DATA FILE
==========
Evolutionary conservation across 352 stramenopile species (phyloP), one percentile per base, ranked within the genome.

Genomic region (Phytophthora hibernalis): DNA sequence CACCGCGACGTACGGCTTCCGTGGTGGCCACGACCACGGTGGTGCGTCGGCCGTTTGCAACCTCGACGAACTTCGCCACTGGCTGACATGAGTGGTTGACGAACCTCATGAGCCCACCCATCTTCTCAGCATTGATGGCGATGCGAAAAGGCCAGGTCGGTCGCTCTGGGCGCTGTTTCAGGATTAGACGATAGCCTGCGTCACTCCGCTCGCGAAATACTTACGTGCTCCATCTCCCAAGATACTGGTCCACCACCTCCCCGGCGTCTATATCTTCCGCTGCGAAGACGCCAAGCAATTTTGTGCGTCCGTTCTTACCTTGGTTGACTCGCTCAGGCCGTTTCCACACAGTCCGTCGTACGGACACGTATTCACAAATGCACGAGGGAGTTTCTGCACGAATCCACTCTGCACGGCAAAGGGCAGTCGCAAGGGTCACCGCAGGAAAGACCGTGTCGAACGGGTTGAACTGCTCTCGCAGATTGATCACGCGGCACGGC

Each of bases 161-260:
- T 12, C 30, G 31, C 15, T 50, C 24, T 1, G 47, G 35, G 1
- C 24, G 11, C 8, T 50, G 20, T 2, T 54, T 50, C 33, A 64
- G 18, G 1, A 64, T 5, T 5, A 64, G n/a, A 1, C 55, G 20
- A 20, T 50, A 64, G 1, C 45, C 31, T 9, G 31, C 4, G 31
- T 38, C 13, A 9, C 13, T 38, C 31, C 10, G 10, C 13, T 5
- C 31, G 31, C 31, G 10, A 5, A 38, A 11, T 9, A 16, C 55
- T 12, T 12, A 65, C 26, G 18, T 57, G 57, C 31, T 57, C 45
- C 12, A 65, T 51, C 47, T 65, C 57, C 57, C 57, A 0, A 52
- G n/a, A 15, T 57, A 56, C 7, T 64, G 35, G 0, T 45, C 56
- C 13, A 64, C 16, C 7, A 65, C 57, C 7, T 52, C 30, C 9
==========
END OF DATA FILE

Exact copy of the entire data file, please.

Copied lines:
Evolutionary conservation across 352 stramenopile species (phyloP), one percentile per base, ranked within the genome.

Genomic region (Phytophthora hibernalis): DNA sequence CACCGCGACGTACGGCTTCCGTGGTGGCCACGACCACGGTGGTGCGTCGGCCGTTTGCAACCTCGACGAACTTCGCCACTGGCTGACATGAGTGGTTGACGAACCTCATGAGCCCACCCATCTTCTCAGCATTGATGGCGATGCGAAAAGGCCAGGTCGGTCGCTCTGGGCGCTGTTTCAGGATTAGACGATAGCCTGCGTCACTCCGCTCGCGAAATACTTACGTGCTCCATCTCCCAAGATACTGGTCCACCACCTCCCCGGCGTCTATATCTTCCGCTGCGAAGACGCCAAGCAATTTTGTGCGTCCGTTCTTACCTTGGTTGACTCGCTCAGGCCGTTTCCACACAGTCCGTCGTACGGACACGTATTCACAAATGCACGAGGGAGTTTCTGCACGAATCCACTCTGCACGGCAAAGGGCAGTCGCAAGGGTCACCGCAGGAAAGACCGTGTCGAACGGGTTGAACTGCTCTCGCAGATTGATCACGCGGCACGGC

Each of bases 161-260:
- T 12, C 30, G 31, C 15, T 50, C 24, T 1, G 47, G 35, G 1
- C 24, G 11, C 8, T 50, G 20, T 2, T 54, T 50, C 33, A 64
- G 18, G 1, A 64, T 5, T 5, A 64, G n/a, A 1, C 55, G 20
- A 20, T 50, A 64, G 1, C 45, C 31, T 9, G 31, C 4, G 31
- T 38, C 13, A 9, C 13, T 38, C 31, C 10, G 10, C 13, T 5
- C 31, G 31, C 31, G 10, A 5, A 38, A 11, T 9, A 16, C 55
- T 12, T 12, A 65, C 26, G 18, T 57, G 57, C 31, T 57, C 45
- C 12, A 65, T 51, C 47, T 65, C 57, C 57, C 57, A 0, A 52
- G n/a, A 15, T 57, A 56, C 7, T 64, G 35, G 0, T 45, C 56
- C 13, A 64, C 16, C 7, A 65, C 57, C 7, T 52, C 30, C 9